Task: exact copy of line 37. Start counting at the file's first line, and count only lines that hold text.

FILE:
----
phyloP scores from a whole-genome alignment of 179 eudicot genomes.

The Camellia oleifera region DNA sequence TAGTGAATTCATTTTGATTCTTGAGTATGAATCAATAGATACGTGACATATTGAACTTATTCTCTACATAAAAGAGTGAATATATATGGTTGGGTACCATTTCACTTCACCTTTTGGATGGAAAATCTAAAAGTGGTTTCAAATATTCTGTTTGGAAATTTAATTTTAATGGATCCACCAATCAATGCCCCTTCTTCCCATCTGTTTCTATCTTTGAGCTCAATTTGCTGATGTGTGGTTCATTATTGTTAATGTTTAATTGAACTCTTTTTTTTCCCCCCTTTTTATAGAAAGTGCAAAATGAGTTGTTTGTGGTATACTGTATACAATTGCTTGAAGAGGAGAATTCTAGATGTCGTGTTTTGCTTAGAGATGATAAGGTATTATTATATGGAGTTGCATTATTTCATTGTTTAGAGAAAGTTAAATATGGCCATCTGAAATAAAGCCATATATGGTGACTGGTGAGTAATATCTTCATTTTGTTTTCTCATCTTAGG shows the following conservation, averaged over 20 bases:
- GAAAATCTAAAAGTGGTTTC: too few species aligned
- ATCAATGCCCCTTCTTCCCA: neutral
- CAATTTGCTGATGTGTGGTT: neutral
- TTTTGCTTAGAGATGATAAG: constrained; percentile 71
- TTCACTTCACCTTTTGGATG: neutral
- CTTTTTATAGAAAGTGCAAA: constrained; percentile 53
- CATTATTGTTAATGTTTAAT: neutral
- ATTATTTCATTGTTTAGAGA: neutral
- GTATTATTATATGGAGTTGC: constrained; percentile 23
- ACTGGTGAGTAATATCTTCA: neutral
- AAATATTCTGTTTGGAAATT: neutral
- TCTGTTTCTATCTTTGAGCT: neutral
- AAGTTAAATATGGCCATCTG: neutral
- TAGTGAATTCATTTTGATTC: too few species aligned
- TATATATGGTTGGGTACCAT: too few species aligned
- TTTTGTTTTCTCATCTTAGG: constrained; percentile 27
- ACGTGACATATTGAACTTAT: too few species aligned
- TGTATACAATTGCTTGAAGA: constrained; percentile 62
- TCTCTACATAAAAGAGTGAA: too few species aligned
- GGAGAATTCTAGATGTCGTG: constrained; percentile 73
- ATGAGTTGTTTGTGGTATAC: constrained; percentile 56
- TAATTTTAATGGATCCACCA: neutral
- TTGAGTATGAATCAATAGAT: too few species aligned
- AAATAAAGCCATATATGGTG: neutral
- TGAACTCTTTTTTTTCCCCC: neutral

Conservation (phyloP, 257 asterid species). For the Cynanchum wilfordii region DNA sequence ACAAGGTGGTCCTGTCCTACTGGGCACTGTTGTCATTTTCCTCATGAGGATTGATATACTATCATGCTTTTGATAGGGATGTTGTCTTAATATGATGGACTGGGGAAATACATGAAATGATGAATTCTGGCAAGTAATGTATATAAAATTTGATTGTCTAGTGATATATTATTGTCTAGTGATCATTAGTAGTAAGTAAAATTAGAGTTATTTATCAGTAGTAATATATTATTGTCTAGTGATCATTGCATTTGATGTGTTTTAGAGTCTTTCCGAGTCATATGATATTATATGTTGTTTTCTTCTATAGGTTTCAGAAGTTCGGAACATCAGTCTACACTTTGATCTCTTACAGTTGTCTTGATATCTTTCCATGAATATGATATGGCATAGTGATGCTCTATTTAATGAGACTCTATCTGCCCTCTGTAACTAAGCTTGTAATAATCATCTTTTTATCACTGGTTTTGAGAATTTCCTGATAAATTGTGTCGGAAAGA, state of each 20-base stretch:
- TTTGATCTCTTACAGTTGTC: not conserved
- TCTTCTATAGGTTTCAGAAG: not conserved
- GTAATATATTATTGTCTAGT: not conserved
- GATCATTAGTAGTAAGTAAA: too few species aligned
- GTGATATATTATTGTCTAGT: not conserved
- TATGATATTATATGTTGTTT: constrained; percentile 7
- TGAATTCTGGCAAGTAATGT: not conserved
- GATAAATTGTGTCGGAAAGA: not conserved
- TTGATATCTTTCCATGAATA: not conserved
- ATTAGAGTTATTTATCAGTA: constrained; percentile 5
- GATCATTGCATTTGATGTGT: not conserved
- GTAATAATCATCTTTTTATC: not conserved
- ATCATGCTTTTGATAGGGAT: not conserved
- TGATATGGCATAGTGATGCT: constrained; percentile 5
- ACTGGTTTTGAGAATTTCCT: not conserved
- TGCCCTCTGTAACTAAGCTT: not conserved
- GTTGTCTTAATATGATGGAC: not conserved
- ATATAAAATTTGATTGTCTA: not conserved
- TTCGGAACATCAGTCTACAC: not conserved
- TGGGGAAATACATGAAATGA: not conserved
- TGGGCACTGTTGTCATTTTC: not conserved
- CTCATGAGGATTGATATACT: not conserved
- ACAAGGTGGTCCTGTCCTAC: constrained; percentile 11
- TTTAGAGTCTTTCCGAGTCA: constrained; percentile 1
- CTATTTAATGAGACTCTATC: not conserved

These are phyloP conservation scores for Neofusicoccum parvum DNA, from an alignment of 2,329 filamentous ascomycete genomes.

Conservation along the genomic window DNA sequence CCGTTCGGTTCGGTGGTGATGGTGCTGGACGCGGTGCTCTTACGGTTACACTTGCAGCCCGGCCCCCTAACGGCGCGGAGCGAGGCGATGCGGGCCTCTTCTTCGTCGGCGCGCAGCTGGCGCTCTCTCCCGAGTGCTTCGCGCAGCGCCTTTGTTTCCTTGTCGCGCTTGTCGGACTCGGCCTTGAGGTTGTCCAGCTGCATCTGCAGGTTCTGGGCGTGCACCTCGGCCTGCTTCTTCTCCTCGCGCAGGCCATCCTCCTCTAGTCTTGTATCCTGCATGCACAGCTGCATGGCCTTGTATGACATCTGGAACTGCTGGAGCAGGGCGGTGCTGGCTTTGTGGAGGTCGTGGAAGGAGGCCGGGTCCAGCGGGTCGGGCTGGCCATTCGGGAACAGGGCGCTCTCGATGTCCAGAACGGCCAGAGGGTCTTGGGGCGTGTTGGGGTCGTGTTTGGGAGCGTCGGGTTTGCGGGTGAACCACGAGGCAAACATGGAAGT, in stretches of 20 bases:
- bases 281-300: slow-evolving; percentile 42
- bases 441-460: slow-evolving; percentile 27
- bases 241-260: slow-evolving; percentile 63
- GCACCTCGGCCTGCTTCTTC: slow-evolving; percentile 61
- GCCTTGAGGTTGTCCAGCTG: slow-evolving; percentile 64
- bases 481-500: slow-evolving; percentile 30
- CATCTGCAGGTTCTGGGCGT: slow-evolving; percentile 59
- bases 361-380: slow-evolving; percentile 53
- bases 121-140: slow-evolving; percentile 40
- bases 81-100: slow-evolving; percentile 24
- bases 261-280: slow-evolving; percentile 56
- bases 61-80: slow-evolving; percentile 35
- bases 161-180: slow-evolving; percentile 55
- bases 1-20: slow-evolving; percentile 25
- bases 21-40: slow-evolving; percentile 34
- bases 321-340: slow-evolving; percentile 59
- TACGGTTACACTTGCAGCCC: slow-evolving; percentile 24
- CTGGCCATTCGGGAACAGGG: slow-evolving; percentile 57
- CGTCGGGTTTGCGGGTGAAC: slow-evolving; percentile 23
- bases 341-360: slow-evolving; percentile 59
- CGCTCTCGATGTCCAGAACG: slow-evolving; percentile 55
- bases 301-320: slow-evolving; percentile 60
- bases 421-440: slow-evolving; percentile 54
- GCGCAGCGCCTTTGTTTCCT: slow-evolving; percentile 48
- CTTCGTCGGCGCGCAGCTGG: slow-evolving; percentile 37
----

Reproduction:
- TTGATATCTTTCCATGAATA: not conserved